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Bengal elections 2021: First-time voters

First person account of youngsters who exercised their polling rights for the first-time

Our Bureau   |   Salt Lake   |   Published 23.04.21, 01:23 AM

Amrita Dasgupta

Seen at: BF Block community centre


“I was so excited about voting that I announced to my parents I was going the first thing in the morning. They could come later when they had time,” said the student of masters in applied mathematics. “Voting gives power in our hands and it’s not just who we want to bring into power but about who we do not want to bring into power.”

Barsha Patra

Seen at: BC Block community centre

“I had done my homework and knew who I wanted to voted for,” said the 22-year-old, who is waiting for her MBA classes to begin. After voting she excitedly clicked selfies of herself with her inked finger.

Anwesha Saha

Seen at: BC Block community centre

“I’m feeling slightly nervous as I’ll be voting for the first time but I want the new government to work on development projects and to improve overall infrastructure,” said the 19-year-old psychology student. Her parents had ensured she wore gloves to the booth, as a Covid protocol.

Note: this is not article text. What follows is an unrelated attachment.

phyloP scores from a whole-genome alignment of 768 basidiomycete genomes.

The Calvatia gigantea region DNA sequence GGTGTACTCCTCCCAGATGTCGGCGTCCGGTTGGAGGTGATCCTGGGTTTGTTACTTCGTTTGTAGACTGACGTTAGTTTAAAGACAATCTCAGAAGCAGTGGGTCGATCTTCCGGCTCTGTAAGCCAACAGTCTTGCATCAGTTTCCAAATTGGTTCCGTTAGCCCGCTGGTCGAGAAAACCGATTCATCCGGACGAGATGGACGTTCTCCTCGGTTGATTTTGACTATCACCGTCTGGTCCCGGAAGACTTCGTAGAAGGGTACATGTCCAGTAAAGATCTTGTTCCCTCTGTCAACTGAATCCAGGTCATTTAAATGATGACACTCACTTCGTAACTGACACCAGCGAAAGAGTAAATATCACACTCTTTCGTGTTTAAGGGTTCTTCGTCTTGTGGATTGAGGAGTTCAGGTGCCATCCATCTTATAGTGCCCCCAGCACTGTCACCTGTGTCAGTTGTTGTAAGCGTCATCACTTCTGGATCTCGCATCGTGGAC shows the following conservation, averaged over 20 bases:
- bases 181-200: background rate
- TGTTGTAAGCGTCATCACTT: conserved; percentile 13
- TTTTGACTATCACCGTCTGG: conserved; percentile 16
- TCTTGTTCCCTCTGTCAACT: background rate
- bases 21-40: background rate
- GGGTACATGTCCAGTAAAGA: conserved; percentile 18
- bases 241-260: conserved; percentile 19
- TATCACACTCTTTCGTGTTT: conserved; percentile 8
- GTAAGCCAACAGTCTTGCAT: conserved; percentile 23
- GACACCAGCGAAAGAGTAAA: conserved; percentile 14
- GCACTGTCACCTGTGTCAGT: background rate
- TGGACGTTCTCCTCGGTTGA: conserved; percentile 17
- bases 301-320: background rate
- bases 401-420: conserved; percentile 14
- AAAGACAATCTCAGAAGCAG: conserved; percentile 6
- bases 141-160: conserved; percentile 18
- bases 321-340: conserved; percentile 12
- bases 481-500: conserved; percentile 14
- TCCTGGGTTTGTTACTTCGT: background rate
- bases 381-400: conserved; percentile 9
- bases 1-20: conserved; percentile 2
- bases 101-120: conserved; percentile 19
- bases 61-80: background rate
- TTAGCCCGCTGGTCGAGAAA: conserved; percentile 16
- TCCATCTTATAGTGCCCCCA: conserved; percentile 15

Anindita Sinha

Seen at: BC Block community centre

“I’m a political science student and have always been interested in the voting procedure. As a child I would ask my parents about it once they returned home from voting,” said the 19-year-old who was most excited about getting inked.

Pallavi Chatterjee

Seen at: Salt Lake School, CA Block

“Previously when my parents would go to the booth, I would follow election news on TV. This year I get to vote myself but I’m not sure who to vote for. Options are aplenty but is anyone worthy of my vote?” wondered the law student.  “I’m also concerned about the poor representation of youth and women in politics.”

Anindita Dey

Seen at: Hariyana Vidya Mandir

“This is my first vote so I’m not giving it much thought. I’ll just vote for whoever I like,” said the girl who wanted to upload a picture of her inked finger on social media.

Arunabha Saha

Seen at: Bhagabati Devi Balika Vidyalaya, AE Block

“I study B.Tech in Durgapur and so if it wasn’t for the pandemic, I would probably be in college now and would miss my chance to vote,” said the 20-year-old who had come with his elder brother. “I want the government in power to provide jobs.”

Mehul Agarwal

Seen at: Bhagabati Devi Balika Vidyalaya, AE Block

“I do not appreciate parties using religion for politics. I want peace and harmony in our state,” said the 18-year-old economics student.

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